Or, how the #ownvoice movement discourages writers as well as alienates those close to the voices.
I already know that this post is going to be wildly controversial. I might get called some names, or shunted out of some writing groups, or just generally be ridiculed by people who don’t agree with me. But I still think that this opinion, which is not just mine, ought to be said.
The #ownvoices movement is dangerous.
Yes. I said it.
Do you know what the #ownvoices movement is? Have you heard the buzzword ‘cultural appropriation’ floating around your writerly friend’s blog or facebook page? If you have a twitter, go ahead and use the search function to look up #ownvoices.
On the plus side, this movement encourages racially/ sexually/ religiously diverse people to write about what they know instead of trying to write from perspectives or experiences not their own. This is a great thing. Give me a Hindu MC, let me as a reader see what it’s like to be Vietnamese, help me understand the struggles and trials of people who are unlike me in many ways. Help support authors who are diverse. This part of #ownvoice I can get behind.
(NOTE: I still reserve the right to read or not read any work by any author. Everyone has that freedom of choice. Move on.)
Negatively, this movement discourages racially/ sexually/ religiously diverse people from writing about perspectives or experiences not their own.
This movement has worked tirelessly to do several damaging things. They target authors who write about things they know (e.g. a white, straight American writing about white, straight Americans) and label them as ‘whitewashed’. They discourage these authors from branching out and studying other cultures/ beliefs/ lifestyles and then bash them for not branching out. Nice.
I believe that, while it’s important to get things right, one Native American family is going to be pretty different from another. One Hindu might not practice their religion exactly like another. And yet, it seems that the narrow, narrow view of #ownvoices doesn’t allow for diversity within their diversity.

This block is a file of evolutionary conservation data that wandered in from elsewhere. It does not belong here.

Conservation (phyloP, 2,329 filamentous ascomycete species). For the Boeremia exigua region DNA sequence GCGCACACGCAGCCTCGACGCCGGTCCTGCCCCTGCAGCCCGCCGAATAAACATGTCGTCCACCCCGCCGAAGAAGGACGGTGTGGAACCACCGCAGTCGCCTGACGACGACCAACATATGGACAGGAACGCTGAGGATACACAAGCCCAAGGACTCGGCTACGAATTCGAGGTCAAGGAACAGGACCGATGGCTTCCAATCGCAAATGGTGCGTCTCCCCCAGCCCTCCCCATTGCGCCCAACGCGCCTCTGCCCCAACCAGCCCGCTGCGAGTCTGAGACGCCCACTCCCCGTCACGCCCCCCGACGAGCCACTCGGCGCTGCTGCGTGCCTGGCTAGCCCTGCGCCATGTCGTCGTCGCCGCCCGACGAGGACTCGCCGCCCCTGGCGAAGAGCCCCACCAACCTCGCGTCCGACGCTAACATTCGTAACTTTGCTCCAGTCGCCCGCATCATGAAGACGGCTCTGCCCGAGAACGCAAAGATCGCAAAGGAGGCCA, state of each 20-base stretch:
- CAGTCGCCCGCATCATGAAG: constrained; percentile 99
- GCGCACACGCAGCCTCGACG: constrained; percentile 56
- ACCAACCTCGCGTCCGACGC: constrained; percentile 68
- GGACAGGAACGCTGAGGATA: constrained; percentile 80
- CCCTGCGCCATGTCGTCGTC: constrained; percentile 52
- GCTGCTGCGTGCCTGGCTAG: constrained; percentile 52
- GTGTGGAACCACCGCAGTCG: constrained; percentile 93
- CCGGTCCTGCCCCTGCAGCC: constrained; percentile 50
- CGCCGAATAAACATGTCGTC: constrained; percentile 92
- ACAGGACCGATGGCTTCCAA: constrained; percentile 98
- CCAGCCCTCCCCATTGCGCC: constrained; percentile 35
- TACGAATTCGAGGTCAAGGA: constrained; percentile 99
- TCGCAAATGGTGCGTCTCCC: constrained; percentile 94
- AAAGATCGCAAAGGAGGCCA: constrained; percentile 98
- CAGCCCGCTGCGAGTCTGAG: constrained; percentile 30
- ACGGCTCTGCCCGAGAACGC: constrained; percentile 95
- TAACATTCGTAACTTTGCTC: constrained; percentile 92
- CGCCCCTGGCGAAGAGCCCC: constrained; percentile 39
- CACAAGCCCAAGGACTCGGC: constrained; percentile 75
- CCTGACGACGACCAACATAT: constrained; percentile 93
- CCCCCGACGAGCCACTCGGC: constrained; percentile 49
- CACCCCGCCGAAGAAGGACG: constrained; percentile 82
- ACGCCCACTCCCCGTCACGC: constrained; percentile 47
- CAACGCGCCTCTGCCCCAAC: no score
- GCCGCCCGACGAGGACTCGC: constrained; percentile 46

Look. If you are white and want to have a Native American MC, go for it. Do your research, make a real effort. Learn. Grow. Begin to understand. If it’s done poorly, I won’t read it. If an #ownvoices book about the same subject is done poorly, I won’t read that, either.
Give authors a break. We work hard. If our books are ‘whitewashed’, we might need a little help to diversify. But #ownvoices, pointing fingers and calling names, shaming white authors and glorifying everyone else, is going to do more damage than good. They’re damaging the very cause they hope to support.
This article, recently, helped me formulate firm opinions on this.
That’s why I’m more in favor of authenticity than ‘own voices’. There’s a big difference. Being authentic is treating your subject matter with respect and being as true to accurate as you can be. It might be delaying a publication to do some more research or call up that cousin’s best friend that grew up in Indonesia just so you can add authenticity to your work. Do your research. Don’t treat cultures/ religions/ views not your own with carelessness or contempt.
Every single person deserves respect.
By focusing singularly on groups that have been historically marginalized, the #ownvoices voices are marginalizing groups today. Respect the Indians. Respect the gays, and the blacks, and the Mexicans. Respect diversity. #writeauthentic #authenticauthors
Even the straight, white, Americans. Respect them, too.